January 4 is World Braille Day. This year, braille is turning 200-years-old. To commemorate this milestone, let’s look back at some of the major events that make up the history of braille.
Braille is a system for reading and writing for persons who are blind. It uses raised dots that represent the alphabet, numbers, and punctuation. It gives us access to a wide range of materials, enabling independence at home, in school, and in the workplace.
The Origins of Braille
The origins of braille date back to the early 1800s and a man named Charles Barbier who developed a system called Night Writing while serving in the French army. This system enabled soldiers to communicate safely at night without the use of lanterns. They could read combat messages while undetected by the enemy. This system would later be adapted into what we now know as braille.
Louis Braille was born on January 4, 1809, in Coupvray, France. He lost his sight at a very young age from an accident in his father’s workshop. He enrolled at the National Institute of the Blind in Paris at age 10. It was there at age 15 that he modified Barbier’s code to create a more efficient communication system for individuals who are blind.
In 1853, Braille passed away at age 43. One year later, France adopted braille as the official communication system for persons who were blind. In 1860, it was adopted in the United States by the Missouri School for the Blind in St. Louis.
- 1869 – The braille code was introduced in England and recognized as a standard, though some institutions did not discard the use of other communication systems for quite some time.
- 1932 – Braille was adopted as the standard English code for reading and writing.
- 1932 to late 1960s – Most students who were blind were taught how to read and write in braille.
- 1973 – The National Rehabilitation Act enabled students who were blind to attend public schools, though braille was not taught to all these students.
- 1975 – Congress passed The Education of All Handicap Children Act, which also includes the Free and Appropriate Education Act, entitling all qualified persons with disabilities within a school district’s jurisdiction to a free public education.
- 1991 – The National Literacy Act defines “literacy” as “an individual’s ability to read, write, and speak in English, and compute and solve problems at levels of proficiency necessary to function on the job and in society to achieve one’s goals and develop one’s knowledge and potential.”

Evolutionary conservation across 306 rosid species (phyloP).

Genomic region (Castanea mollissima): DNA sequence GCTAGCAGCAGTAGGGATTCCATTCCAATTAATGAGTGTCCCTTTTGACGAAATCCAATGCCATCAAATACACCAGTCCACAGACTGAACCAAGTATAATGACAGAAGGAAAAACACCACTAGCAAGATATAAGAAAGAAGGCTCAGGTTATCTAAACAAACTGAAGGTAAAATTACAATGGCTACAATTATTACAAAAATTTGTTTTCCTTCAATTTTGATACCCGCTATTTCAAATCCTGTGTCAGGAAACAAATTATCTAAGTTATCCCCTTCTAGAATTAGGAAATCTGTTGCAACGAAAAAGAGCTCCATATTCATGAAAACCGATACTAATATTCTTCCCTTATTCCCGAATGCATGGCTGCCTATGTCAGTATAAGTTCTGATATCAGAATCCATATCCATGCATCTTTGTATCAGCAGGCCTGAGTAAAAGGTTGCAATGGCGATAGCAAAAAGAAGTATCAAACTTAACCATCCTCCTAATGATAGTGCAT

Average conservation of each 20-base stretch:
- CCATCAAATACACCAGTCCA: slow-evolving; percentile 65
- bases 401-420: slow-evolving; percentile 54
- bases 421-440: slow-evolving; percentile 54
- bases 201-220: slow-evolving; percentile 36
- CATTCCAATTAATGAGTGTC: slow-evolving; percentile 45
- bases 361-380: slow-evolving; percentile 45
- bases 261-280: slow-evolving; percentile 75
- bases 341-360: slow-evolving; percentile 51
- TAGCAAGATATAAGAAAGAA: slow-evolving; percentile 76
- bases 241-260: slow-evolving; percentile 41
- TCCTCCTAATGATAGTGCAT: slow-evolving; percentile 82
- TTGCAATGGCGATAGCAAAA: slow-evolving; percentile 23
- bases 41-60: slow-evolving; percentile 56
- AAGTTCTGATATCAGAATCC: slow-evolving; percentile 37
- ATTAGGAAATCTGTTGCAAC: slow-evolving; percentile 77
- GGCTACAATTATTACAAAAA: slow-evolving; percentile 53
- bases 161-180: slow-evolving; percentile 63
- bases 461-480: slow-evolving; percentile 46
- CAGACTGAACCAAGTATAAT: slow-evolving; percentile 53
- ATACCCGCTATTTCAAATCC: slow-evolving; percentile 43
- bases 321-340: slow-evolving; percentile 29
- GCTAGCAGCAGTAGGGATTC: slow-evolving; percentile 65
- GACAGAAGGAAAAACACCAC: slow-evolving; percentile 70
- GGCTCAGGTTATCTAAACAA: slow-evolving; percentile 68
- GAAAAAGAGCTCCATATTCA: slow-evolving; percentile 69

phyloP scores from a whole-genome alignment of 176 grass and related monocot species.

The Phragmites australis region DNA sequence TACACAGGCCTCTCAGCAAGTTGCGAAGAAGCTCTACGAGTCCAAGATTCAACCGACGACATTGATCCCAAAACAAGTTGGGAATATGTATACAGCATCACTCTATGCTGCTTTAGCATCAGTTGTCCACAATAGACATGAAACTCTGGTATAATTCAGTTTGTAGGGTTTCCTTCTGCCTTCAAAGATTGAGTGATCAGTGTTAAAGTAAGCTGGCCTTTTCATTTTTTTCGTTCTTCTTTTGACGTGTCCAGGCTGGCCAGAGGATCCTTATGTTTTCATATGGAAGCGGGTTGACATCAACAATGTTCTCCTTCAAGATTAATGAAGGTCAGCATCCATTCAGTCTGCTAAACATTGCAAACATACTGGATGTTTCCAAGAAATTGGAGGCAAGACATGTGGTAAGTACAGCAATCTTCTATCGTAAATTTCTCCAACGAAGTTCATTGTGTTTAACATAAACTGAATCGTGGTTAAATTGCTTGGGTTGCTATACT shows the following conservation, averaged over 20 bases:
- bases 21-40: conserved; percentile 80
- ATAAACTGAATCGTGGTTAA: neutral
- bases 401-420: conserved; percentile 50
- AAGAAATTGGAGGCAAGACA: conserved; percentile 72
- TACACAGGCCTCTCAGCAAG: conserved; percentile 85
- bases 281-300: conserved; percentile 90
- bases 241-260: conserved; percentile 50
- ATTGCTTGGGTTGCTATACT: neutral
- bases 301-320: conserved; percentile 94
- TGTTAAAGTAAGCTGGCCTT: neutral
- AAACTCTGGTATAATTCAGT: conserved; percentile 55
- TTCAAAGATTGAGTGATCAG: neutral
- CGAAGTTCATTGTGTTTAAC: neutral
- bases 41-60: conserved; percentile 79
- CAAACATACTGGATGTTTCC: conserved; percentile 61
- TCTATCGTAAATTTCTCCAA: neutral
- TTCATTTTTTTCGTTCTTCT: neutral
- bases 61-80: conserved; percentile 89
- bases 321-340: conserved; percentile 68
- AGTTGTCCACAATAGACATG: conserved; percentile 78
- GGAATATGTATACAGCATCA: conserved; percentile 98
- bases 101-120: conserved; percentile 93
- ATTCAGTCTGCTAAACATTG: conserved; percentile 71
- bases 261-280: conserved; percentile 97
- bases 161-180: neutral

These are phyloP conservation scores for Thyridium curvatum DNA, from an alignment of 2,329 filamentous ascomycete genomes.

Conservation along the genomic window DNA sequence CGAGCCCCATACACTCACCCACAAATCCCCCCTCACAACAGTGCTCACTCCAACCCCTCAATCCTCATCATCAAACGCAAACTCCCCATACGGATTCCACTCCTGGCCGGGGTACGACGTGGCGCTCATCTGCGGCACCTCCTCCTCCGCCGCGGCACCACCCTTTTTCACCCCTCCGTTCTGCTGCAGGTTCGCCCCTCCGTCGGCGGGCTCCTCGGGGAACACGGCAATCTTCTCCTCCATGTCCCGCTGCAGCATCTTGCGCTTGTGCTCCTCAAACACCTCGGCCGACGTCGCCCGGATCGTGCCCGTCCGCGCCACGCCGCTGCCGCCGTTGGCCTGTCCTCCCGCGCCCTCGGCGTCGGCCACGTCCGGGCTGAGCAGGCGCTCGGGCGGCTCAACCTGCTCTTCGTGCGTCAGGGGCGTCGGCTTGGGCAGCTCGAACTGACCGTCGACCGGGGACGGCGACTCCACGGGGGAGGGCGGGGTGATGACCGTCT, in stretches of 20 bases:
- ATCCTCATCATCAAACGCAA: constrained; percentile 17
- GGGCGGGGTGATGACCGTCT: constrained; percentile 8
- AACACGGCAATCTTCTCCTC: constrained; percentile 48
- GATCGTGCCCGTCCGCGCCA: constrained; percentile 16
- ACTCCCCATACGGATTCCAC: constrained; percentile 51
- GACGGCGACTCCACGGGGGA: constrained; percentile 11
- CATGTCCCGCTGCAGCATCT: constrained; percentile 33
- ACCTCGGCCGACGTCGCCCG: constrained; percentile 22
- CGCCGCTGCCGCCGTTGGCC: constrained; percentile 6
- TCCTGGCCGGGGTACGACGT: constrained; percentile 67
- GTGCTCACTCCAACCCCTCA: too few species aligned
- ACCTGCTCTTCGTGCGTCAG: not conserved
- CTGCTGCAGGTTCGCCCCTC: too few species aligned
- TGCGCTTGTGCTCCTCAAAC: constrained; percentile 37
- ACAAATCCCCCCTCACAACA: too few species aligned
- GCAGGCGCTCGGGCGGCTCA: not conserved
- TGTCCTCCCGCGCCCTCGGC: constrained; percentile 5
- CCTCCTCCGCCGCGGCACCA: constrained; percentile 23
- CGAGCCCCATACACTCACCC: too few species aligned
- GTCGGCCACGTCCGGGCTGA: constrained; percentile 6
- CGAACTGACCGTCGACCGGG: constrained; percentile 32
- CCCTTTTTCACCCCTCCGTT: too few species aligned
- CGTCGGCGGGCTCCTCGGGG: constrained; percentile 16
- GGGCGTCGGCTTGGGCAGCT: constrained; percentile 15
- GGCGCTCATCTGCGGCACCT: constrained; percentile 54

- 1997 – The Individuals with Disabilities Education Act (IDEA) was revised to include the instruction and use of braille for school students.
- 2012 – The United States members of the Braille Authority of North America (BANA) voted to adopt Unified English Braille (UEB) to replace English Braille American Edition in the United States. UEB is an English language Braille code standard that was developed to permit a uniform representation of the wide variety of literary and technical material in use in the English-speaking world today. It is intended to provide one set of rules for global application across various types of English-language material.
Louis Braille’s Legacy
Louis Braille’s legacy has significantly impacted the lives of individuals who are blind worldwide, empowering success in all facets of education and careers. Braille is an essential tool, promoting literacy and increasing employment opportunities.
Though braille is still widely produced on paper, it constantly evolves to meet technology demands. Refreshable braille displays provide access to text shown on a computer screen. These devices can contain up to 80 braille cells on a given line, each including pins that raise or lower to form braille characters.
As you navigate text with a screen reader using keyboard commands, the characters displayed reflect the position of the active cursor, hence the term “refreshable braille.” Braille displays can connect to a computer via USB or Bluetooth. Pair them with a smart phone or tablet to access text messaging, social media, and other features.
Here at Freedom Scientific, we are committed to providing refreshable braille solutions that promote independence and enrich the lives of users worldwide.
Visit the Focus Blue Family page to learn more about our refreshable braille products.
Embark on an exciting journey with us throughout January as we honor the enduring legacy of braille, explore its significant evolution, and discuss the technological advancements that continue to shape the impact of braille on our lives.
Learn more about World Braille Day in this video.